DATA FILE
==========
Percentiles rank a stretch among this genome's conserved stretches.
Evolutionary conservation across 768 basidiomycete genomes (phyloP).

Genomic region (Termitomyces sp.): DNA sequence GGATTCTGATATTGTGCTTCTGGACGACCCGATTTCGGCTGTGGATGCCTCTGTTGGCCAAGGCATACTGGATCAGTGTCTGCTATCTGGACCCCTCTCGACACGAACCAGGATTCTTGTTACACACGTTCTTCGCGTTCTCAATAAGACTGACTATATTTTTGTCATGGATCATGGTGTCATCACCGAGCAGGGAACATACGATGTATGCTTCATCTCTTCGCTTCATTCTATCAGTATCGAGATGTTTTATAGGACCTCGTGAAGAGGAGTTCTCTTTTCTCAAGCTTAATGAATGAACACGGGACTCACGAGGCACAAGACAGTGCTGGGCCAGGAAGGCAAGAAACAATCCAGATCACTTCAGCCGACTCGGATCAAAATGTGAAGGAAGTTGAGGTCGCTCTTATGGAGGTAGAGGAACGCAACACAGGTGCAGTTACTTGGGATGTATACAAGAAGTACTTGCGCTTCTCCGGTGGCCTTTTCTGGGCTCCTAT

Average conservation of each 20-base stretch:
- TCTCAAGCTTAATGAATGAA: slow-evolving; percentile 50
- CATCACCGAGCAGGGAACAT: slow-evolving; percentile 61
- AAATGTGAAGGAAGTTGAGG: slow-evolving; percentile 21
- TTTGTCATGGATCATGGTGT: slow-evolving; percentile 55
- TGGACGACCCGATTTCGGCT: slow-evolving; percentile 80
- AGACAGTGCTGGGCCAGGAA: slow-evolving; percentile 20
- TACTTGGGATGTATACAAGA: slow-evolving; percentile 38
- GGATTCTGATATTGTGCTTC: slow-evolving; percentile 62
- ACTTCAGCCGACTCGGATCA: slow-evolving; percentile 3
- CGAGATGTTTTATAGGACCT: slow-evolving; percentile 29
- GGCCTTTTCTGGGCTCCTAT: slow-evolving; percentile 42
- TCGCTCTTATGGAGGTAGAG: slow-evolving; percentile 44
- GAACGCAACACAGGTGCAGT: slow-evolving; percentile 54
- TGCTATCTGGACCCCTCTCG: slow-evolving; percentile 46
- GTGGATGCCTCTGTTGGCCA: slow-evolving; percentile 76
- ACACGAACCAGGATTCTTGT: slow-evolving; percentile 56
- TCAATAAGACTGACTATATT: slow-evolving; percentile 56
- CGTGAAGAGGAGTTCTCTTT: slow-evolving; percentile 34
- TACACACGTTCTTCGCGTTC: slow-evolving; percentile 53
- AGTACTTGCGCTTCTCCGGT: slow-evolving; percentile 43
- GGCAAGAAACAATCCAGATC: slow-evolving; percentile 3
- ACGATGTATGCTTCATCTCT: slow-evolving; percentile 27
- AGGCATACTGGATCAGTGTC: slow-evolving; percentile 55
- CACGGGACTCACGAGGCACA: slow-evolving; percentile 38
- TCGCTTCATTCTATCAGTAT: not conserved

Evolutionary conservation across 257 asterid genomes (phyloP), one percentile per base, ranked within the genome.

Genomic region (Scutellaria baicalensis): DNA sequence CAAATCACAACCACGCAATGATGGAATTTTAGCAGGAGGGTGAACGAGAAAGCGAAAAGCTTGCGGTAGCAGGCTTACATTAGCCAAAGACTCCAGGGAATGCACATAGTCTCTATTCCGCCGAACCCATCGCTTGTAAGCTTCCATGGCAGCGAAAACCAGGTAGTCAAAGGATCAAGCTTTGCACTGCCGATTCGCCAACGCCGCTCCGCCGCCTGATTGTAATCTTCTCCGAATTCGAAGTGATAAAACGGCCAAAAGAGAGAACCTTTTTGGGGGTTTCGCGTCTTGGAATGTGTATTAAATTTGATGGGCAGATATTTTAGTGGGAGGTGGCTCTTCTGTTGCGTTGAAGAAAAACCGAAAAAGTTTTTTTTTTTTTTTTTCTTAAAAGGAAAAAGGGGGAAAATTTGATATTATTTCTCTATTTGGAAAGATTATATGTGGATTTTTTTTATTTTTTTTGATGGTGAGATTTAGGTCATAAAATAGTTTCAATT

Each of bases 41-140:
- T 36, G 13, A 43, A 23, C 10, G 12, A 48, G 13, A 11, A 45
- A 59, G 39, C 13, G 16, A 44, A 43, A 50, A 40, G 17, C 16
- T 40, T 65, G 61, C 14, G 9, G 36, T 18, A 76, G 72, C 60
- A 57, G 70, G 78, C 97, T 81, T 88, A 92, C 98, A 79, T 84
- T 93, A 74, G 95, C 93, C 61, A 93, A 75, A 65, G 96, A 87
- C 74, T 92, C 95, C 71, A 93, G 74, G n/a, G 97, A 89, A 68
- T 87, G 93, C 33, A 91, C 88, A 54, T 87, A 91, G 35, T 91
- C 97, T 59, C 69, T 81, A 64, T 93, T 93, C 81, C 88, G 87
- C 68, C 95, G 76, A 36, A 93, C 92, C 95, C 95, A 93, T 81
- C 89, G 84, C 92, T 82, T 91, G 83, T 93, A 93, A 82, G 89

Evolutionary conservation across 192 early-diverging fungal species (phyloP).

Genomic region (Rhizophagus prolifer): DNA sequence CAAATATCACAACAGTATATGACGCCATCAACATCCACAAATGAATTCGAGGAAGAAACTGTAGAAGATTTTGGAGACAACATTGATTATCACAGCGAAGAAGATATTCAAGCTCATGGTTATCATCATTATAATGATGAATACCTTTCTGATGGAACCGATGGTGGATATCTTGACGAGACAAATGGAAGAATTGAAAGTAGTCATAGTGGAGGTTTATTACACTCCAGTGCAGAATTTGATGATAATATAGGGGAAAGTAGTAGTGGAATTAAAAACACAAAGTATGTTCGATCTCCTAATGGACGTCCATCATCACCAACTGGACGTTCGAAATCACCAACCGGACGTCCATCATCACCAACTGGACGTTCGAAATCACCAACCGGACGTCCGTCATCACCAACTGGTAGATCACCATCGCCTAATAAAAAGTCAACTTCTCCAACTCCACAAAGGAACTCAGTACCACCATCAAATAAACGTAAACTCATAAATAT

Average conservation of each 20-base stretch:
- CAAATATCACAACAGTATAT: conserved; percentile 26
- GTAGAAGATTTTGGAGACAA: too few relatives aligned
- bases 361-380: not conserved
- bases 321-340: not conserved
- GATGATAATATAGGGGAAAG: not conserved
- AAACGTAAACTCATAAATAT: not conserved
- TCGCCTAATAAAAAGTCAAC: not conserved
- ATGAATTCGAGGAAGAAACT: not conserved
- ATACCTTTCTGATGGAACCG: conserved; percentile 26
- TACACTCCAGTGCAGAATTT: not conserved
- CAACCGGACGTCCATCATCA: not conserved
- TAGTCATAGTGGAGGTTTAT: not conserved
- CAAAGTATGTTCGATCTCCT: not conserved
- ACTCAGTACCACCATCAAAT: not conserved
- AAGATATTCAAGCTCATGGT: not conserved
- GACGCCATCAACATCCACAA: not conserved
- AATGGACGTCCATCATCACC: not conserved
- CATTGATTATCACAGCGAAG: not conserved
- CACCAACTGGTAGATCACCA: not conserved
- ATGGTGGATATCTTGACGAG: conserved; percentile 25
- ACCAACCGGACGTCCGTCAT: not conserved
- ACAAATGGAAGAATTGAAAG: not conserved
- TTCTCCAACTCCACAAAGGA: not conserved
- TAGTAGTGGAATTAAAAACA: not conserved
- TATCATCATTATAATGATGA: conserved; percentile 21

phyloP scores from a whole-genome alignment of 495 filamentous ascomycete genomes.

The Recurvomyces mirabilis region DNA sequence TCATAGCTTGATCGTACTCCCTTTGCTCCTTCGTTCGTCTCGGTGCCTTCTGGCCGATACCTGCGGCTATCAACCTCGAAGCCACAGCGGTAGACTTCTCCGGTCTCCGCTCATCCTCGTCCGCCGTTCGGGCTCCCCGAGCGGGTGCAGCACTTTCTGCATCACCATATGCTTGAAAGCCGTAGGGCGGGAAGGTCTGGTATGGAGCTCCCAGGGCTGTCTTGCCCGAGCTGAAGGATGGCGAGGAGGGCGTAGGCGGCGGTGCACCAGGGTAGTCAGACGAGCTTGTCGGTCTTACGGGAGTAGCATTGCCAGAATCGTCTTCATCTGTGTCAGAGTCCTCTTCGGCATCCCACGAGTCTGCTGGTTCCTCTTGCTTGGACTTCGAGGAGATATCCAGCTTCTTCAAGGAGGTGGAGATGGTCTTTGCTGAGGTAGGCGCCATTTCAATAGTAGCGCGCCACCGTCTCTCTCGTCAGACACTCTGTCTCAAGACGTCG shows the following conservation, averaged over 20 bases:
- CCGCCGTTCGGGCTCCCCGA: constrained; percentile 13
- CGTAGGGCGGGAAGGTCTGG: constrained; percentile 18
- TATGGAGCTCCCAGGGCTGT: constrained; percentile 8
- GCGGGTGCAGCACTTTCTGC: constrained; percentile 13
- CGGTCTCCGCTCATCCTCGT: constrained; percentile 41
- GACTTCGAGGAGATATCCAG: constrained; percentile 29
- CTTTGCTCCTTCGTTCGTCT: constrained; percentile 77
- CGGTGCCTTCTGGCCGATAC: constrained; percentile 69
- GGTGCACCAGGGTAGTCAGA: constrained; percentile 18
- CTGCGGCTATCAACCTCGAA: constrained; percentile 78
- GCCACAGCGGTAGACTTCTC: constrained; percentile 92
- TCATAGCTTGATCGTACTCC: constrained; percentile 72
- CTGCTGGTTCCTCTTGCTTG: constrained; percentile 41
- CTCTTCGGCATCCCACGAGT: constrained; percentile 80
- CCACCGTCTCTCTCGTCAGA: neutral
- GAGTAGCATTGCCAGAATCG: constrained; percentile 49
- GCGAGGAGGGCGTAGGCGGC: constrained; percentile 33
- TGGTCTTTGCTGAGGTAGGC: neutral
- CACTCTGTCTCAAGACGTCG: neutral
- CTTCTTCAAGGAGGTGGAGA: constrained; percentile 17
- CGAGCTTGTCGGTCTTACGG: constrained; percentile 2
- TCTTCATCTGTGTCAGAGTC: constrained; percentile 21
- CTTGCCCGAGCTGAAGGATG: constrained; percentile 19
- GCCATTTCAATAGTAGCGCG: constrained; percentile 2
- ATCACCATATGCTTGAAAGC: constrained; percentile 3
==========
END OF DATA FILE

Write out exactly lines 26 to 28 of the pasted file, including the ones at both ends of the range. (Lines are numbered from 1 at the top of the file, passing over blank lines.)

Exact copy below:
- ACGATGTATGCTTCATCTCT: slow-evolving; percentile 27
- AGGCATACTGGATCAGTGTC: slow-evolving; percentile 55
- CACGGGACTCACGAGGCACA: slow-evolving; percentile 38